Dove and Sword: A Novel of Joan of Arc: Chapter 28

How did I reach Rouen? I went sometimes as a leper, sometimes as a madwoman or pilgrim, and once in the back of someone’s turnip cart, when he did not know I was there. And at last I came to Rouen, with no idea of how I was to live, but much confidence, now, from experience, that I would find a way.

God must have been pleased with my mission, for I did find a way, and quickly. Not long after I arrived, I overheard a woman ask in the street where a certain midwife lived, and when she had heard the answer and hurried off, I followed her. Unknowingly, she led me down many small dark streets, some with houses still in ruins from when the English had held Rouen under siege, with the usual city filth running in the gutters and the usual city cries and smells. She led me to a narrow, shuttered house, and was admitted, emerging soon after with a short, stout woman carrying a large basket—the midwife, I was sure. I waited for the midwife to return, and when she did, I smoothed my hair as best I could, and my skirt, which was muddy at the hem and rumpled from many days and nights of wearing. Then I went up to her.

“Madame,” I said as politely as I could, “Pardon, madame, but you are a midwife—yes?”

Her eyes dropped along my body as if she were gauging how soon I would need her services, and returned to my face. “Yes,” she said, not unpleasantly. “What is it?”

“Pardon, madame, but it is not what you think. I have traveled here from Beaurevoir, and before that from Beaulieu. I am Gabrielle de Domremy, and I am myself a midwife, as is my mother, and I follow Jeanne de Domremy, she whom they call the Maid.” I feared then that I should not have spoken so boldly, for I knew Rouen was not one of the king’s towns. It had surrendered long ago to the English, ending the siege, and the English still held it, and had made it their headquarters. Many of its residents had become more English than French, though whether out of fear or choice, I did not know.

As soon as I spoke of Jeanne, I feared the worst, for the woman’s brow furrowed and she looked behind me, up the street and down. Then, putting one hand on my arm, she opened her door and drew me quickly in.

“It is not wise,” she said when we were in a narrow passage and she had closed the door, plunging us into darkness, “to speak of the Maid in Rouen”—and I felt weak with relief then, and knew that God had not deserted me. “She lies prisoner here,” the midwife continued, “in the Castle Philippe-Auguste, for she has been sold to the English, and people say she will come to no good when at last they put her to trial. She has many enemies among the English.” She lowered her voice. “There are, however, in Rouen, a few, like myself, who love her, for she is France.”

“Oui, madame,” I said, smiling at her, “she is France indeed. And I gave my word to her mother that I would stay with her as much as I could, and so I have followed her here.”

The midwife clucked her tongue. “You are a loyal woman if nothing else, Gabrielle de Domremy. Come further in and rest, and tell me your story—and eat, too, for you look pale and hungry. I have new bread, and soup as well.” So saying, she led me to the back of the house, where there was a thick stew on the fire and a thicker loaf beside it—and thus began my acquaintance with Madame Jacqueline Marret and her two daughters, one of whom loved an English man-at-arms and was no friend to Jeanne or, indeed, to her own mother. Madame Jacqueline warned me to be careful of what I said around this daughter, whose name was Marie-Claire. In the months I was in Rouen, Madame Jacqueline taught me some few things Dame Trotula’s book could not, and I taught Madame Jacqueline, too, for I had learned some things that she did not know. She and Michelle, her other daughter—her husband had been killed during the siege—never tired of hearing about Jeanne, though we had to wait to talk till Marie-Claire was absent.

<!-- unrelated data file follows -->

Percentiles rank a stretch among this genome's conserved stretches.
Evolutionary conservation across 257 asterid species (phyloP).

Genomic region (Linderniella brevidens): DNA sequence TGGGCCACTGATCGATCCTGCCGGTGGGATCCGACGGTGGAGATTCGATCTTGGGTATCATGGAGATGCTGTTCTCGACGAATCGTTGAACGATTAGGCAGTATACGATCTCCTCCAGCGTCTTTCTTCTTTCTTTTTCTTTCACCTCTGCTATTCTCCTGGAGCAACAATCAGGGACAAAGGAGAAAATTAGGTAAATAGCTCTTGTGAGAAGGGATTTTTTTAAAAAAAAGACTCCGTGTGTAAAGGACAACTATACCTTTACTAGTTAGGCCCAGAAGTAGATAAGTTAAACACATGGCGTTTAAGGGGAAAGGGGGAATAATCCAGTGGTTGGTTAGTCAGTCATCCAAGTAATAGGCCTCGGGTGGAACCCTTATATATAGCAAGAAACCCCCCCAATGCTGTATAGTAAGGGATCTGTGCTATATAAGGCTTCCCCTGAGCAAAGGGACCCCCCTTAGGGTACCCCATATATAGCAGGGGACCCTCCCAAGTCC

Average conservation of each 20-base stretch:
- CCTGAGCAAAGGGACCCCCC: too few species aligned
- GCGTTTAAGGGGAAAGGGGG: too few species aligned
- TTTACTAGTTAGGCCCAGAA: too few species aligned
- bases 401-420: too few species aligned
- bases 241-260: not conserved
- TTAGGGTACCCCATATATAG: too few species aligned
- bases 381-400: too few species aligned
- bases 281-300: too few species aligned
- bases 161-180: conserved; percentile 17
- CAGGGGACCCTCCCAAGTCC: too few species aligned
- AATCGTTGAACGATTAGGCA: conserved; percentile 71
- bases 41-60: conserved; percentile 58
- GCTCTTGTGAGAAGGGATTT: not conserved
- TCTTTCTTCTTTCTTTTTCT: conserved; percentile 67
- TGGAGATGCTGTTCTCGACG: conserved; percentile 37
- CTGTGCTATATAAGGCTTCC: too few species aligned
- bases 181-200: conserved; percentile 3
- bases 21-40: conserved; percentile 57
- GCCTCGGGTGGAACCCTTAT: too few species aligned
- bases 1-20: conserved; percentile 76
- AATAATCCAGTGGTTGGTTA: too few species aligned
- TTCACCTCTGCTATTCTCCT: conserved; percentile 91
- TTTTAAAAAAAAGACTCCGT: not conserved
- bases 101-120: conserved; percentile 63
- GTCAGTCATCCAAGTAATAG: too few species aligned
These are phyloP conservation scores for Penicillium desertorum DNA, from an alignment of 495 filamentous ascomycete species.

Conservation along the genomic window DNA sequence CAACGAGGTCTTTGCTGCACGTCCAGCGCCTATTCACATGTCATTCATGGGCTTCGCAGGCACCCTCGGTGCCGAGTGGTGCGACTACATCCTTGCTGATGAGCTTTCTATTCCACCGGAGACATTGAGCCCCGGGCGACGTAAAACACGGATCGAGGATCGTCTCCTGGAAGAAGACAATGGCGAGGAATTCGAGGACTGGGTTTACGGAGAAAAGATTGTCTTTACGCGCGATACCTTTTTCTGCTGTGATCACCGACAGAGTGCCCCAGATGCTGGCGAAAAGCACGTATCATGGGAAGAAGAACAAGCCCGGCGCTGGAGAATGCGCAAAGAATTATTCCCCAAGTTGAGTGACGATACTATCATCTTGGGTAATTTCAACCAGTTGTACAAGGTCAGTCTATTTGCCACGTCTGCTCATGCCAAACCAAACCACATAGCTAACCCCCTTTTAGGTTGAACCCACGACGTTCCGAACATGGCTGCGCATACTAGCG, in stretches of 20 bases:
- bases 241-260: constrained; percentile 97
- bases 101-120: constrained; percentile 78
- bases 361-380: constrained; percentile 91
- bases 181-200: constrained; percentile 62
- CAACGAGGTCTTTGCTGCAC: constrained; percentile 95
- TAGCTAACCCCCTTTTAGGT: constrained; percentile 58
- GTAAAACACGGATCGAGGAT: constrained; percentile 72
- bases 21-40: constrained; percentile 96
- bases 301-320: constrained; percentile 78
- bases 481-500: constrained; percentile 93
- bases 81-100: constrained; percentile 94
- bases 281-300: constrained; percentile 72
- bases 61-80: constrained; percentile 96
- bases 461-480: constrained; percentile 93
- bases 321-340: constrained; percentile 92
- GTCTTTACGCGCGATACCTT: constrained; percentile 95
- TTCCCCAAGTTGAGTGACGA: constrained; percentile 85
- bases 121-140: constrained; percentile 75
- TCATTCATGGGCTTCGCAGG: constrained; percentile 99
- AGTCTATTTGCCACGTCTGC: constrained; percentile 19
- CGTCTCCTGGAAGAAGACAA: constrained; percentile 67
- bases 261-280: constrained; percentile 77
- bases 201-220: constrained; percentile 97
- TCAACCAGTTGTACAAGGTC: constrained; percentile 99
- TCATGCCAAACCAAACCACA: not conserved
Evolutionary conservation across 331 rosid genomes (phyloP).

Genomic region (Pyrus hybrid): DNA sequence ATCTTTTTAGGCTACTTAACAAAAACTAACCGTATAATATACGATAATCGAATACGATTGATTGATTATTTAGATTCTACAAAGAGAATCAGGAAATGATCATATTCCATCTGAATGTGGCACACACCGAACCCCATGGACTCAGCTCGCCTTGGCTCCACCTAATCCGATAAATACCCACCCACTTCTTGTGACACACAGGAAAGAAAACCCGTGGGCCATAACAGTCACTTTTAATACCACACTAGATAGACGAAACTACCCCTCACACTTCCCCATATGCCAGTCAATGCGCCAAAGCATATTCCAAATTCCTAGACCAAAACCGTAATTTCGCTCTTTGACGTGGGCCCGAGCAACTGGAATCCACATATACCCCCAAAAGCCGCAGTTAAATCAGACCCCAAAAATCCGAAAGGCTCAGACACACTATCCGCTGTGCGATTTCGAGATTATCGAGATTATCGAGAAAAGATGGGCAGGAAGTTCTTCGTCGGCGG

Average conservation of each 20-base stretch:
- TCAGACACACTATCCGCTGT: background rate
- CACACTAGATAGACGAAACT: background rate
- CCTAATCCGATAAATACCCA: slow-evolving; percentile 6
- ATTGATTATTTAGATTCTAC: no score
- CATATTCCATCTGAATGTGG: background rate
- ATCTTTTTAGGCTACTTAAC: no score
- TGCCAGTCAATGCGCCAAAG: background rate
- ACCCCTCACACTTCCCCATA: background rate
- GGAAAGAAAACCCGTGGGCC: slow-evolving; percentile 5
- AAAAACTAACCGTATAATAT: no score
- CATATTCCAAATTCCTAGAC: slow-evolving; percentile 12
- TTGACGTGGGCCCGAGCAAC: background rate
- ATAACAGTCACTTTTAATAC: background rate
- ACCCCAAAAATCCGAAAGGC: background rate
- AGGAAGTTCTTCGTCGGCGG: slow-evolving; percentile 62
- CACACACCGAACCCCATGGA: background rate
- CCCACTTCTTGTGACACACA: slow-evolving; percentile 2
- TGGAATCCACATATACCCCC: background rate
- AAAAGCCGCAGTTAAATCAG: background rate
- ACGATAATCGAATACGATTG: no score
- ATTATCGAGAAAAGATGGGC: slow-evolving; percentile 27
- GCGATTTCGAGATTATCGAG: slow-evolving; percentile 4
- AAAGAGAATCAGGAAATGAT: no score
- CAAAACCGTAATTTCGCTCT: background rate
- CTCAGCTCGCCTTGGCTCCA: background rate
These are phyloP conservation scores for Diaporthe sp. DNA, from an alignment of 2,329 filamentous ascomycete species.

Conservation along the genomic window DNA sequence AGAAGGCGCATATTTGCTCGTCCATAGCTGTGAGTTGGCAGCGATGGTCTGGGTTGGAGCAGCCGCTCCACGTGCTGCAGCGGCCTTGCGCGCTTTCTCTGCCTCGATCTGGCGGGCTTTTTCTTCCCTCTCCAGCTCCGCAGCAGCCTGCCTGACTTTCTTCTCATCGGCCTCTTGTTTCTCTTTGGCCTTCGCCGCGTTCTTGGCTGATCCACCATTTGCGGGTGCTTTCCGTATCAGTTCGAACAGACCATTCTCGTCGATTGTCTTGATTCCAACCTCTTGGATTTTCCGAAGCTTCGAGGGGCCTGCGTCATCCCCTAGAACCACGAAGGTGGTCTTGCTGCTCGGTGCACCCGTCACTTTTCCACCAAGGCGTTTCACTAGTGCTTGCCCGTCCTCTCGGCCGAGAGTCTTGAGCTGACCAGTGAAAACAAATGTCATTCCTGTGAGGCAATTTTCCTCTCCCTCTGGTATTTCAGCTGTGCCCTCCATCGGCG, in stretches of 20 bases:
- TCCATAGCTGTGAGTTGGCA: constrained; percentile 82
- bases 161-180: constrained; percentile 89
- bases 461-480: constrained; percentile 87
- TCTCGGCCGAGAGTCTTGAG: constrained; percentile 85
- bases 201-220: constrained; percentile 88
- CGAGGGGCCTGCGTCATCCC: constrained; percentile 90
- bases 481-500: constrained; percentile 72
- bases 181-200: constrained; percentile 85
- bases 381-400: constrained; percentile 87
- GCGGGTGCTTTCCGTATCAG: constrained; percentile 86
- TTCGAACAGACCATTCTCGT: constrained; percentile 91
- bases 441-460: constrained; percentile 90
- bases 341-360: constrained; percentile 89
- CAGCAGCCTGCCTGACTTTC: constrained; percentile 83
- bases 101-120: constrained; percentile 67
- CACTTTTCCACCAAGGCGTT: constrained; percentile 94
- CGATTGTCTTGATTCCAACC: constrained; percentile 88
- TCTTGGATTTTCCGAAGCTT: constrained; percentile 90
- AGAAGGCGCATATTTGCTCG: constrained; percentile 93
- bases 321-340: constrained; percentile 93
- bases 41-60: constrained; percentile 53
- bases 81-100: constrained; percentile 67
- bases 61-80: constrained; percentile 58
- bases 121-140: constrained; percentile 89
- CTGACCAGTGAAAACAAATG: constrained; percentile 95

And then one day, Madame Jacqueline took her basket on one arm and me on the other, and we went to the castle, so I could at least see the outside of where Jeanne was.

It was well guarded, too well guarded for us to enter beyond its outer yard. I counted eight peaked towers rising above it, with the narrowest of slits cut in their smooth rock walls for light and defense. I thought of Jeanne in one of them—we knew not which—and wished I were sorceress instead of healer so I could gather sunlight for her and thrust it into her dark prison.

I returned every day, and at last one of the guards asked me what I did there. From his accent I could tell that he was English, so I said, slowly, to ensure he could follow, “Oh, I am come to see the witch, but I know not in which tower she lies.”

“Why, in the back one,” he said promptly. “See, that one there—the next-to-largest. It is called the Treasure Tower, though the greatest treasure it has now is this Maid—who is so brazen, mademoiselle, and so unwomanly that, unlike you good Rouen girls, she will wear only men’s clothes.” With that he reached out his hand and pinched me, laughing, and I, afraid to arouse his suspicions by displeasing him, gave a soft scream and laughed as well. But I left soon after, saying my mistress would be looking for me.

For two days afterward I stayed away, but then returned, this time to the street across from the tower. I stood there hoping that Jeanne might look out, see me, and be cheered. But I never saw her.

It was said that an iron cage had been ordered for her, in which she was to be chained so she could not move. I could not bear the thought of such cruelty, and spent one whole night raging at it. The next day, Madame Jacqueline went to see a friend of hers, Lisette, who was a kitchen maid at the castle, and found that though the cage had been made, it had not been used. But Jeanne, Lisette told her, was chained by the legs and often by the waist as well, and guarded night and day by men—and to me this seemed nearly as cruel.